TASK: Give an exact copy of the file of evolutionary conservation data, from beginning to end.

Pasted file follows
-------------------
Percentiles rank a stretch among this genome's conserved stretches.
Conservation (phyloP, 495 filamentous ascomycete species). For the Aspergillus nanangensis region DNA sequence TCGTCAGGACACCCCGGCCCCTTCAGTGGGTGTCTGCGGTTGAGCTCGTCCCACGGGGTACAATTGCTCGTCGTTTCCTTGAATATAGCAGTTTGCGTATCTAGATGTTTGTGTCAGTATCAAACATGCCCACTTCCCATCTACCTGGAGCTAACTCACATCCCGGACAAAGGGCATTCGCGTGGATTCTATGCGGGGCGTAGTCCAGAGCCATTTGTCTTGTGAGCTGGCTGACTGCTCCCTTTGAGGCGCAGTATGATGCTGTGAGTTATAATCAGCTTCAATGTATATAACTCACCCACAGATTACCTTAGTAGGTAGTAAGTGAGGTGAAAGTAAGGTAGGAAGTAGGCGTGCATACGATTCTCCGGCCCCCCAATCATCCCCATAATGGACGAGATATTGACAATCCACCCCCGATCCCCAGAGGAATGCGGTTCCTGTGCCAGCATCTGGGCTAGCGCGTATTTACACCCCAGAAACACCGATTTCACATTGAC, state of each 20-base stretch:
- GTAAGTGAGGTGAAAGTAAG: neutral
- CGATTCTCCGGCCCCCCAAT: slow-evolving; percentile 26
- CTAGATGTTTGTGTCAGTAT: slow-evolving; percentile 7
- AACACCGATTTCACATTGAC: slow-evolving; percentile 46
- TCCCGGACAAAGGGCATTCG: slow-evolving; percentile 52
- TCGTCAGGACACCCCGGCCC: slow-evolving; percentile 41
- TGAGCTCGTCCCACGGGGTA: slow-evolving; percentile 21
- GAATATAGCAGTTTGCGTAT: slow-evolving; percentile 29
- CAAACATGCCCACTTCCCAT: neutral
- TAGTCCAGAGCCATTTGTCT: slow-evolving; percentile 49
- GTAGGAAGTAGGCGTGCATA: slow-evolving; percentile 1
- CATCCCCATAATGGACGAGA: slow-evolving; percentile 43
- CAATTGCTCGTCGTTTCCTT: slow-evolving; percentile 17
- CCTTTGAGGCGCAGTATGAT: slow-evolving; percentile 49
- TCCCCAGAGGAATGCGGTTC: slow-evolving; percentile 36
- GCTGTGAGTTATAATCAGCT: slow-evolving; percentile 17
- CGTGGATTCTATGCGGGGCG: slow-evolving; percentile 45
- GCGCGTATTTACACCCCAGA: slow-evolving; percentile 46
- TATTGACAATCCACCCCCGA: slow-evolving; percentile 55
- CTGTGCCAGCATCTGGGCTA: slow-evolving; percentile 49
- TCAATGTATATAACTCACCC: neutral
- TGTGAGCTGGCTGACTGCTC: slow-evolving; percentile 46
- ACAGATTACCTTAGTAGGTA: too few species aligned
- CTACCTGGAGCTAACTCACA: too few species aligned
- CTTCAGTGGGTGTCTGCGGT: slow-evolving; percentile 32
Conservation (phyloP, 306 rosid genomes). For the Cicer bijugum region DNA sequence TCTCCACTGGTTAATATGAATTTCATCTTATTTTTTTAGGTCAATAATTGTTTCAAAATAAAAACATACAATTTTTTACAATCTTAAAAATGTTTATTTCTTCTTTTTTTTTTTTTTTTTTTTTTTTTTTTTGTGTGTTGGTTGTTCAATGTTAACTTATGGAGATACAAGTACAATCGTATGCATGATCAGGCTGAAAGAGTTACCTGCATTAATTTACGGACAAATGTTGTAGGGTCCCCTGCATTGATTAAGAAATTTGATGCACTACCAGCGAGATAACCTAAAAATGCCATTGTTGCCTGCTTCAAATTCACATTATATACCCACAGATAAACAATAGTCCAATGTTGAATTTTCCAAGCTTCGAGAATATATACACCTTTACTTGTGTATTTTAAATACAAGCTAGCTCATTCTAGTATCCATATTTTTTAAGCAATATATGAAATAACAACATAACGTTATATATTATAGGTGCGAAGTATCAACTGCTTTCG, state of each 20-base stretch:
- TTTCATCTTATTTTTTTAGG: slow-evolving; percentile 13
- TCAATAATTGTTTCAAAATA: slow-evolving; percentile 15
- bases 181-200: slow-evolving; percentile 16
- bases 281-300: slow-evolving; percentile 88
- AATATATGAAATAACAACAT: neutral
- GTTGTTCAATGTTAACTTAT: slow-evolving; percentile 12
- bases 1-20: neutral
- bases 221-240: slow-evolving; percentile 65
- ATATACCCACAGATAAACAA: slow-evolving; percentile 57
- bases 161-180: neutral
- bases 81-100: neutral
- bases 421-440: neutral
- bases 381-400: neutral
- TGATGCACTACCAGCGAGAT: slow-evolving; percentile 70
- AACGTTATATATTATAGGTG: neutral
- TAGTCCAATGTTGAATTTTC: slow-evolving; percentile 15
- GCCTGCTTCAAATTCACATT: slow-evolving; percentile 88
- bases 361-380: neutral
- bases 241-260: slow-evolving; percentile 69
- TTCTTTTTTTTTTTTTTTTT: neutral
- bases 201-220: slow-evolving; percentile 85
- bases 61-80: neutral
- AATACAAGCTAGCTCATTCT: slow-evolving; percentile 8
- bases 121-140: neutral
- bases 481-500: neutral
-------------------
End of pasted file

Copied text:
Percentiles rank a stretch among this genome's conserved stretches.
Conservation (phyloP, 495 filamentous ascomycete species). For the Aspergillus nanangensis region DNA sequence TCGTCAGGACACCCCGGCCCCTTCAGTGGGTGTCTGCGGTTGAGCTCGTCCCACGGGGTACAATTGCTCGTCGTTTCCTTGAATATAGCAGTTTGCGTATCTAGATGTTTGTGTCAGTATCAAACATGCCCACTTCCCATCTACCTGGAGCTAACTCACATCCCGGACAAAGGGCATTCGCGTGGATTCTATGCGGGGCGTAGTCCAGAGCCATTTGTCTTGTGAGCTGGCTGACTGCTCCCTTTGAGGCGCAGTATGATGCTGTGAGTTATAATCAGCTTCAATGTATATAACTCACCCACAGATTACCTTAGTAGGTAGTAAGTGAGGTGAAAGTAAGGTAGGAAGTAGGCGTGCATACGATTCTCCGGCCCCCCAATCATCCCCATAATGGACGAGATATTGACAATCCACCCCCGATCCCCAGAGGAATGCGGTTCCTGTGCCAGCATCTGGGCTAGCGCGTATTTACACCCCAGAAACACCGATTTCACATTGAC, state of each 20-base stretch:
- GTAAGTGAGGTGAAAGTAAG: neutral
- CGATTCTCCGGCCCCCCAAT: slow-evolving; percentile 26
- CTAGATGTTTGTGTCAGTAT: slow-evolving; percentile 7
- AACACCGATTTCACATTGAC: slow-evolving; percentile 46
- TCCCGGACAAAGGGCATTCG: slow-evolving; percentile 52
- TCGTCAGGACACCCCGGCCC: slow-evolving; percentile 41
- TGAGCTCGTCCCACGGGGTA: slow-evolving; percentile 21
- GAATATAGCAGTTTGCGTAT: slow-evolving; percentile 29
- CAAACATGCCCACTTCCCAT: neutral
- TAGTCCAGAGCCATTTGTCT: slow-evolving; percentile 49
- GTAGGAAGTAGGCGTGCATA: slow-evolving; percentile 1
- CATCCCCATAATGGACGAGA: slow-evolving; percentile 43
- CAATTGCTCGTCGTTTCCTT: slow-evolving; percentile 17
- CCTTTGAGGCGCAGTATGAT: slow-evolving; percentile 49
- TCCCCAGAGGAATGCGGTTC: slow-evolving; percentile 36
- GCTGTGAGTTATAATCAGCT: slow-evolving; percentile 17
- CGTGGATTCTATGCGGGGCG: slow-evolving; percentile 45
- GCGCGTATTTACACCCCAGA: slow-evolving; percentile 46
- TATTGACAATCCACCCCCGA: slow-evolving; percentile 55
- CTGTGCCAGCATCTGGGCTA: slow-evolving; percentile 49
- TCAATGTATATAACTCACCC: neutral
- TGTGAGCTGGCTGACTGCTC: slow-evolving; percentile 46
- ACAGATTACCTTAGTAGGTA: too few species aligned
- CTACCTGGAGCTAACTCACA: too few species aligned
- CTTCAGTGGGTGTCTGCGGT: slow-evolving; percentile 32
Conservation (phyloP, 306 rosid genomes). For the Cicer bijugum region DNA sequence TCTCCACTGGTTAATATGAATTTCATCTTATTTTTTTAGGTCAATAATTGTTTCAAAATAAAAACATACAATTTTTTACAATCTTAAAAATGTTTATTTCTTCTTTTTTTTTTTTTTTTTTTTTTTTTTTTTGTGTGTTGGTTGTTCAATGTTAACTTATGGAGATACAAGTACAATCGTATGCATGATCAGGCTGAAAGAGTTACCTGCATTAATTTACGGACAAATGTTGTAGGGTCCCCTGCATTGATTAAGAAATTTGATGCACTACCAGCGAGATAACCTAAAAATGCCATTGTTGCCTGCTTCAAATTCACATTATATACCCACAGATAAACAATAGTCCAATGTTGAATTTTCCAAGCTTCGAGAATATATACACCTTTACTTGTGTATTTTAAATACAAGCTAGCTCATTCTAGTATCCATATTTTTTAAGCAATATATGAAATAACAACATAACGTTATATATTATAGGTGCGAAGTATCAACTGCTTTCG, state of each 20-base stretch:
- TTTCATCTTATTTTTTTAGG: slow-evolving; percentile 13
- TCAATAATTGTTTCAAAATA: slow-evolving; percentile 15
- bases 181-200: slow-evolving; percentile 16
- bases 281-300: slow-evolving; percentile 88
- AATATATGAAATAACAACAT: neutral
- GTTGTTCAATGTTAACTTAT: slow-evolving; percentile 12
- bases 1-20: neutral
- bases 221-240: slow-evolving; percentile 65
- ATATACCCACAGATAAACAA: slow-evolving; percentile 57
- bases 161-180: neutral
- bases 81-100: neutral
- bases 421-440: neutral
- bases 381-400: neutral
- TGATGCACTACCAGCGAGAT: slow-evolving; percentile 70
- AACGTTATATATTATAGGTG: neutral
- TAGTCCAATGTTGAATTTTC: slow-evolving; percentile 15
- GCCTGCTTCAAATTCACATT: slow-evolving; percentile 88
- bases 361-380: neutral
- bases 241-260: slow-evolving; percentile 69
- TTCTTTTTTTTTTTTTTTTT: neutral
- bases 201-220: slow-evolving; percentile 85
- bases 61-80: neutral
- AATACAAGCTAGCTCATTCT: slow-evolving; percentile 8
- bases 121-140: neutral
- bases 481-500: neutral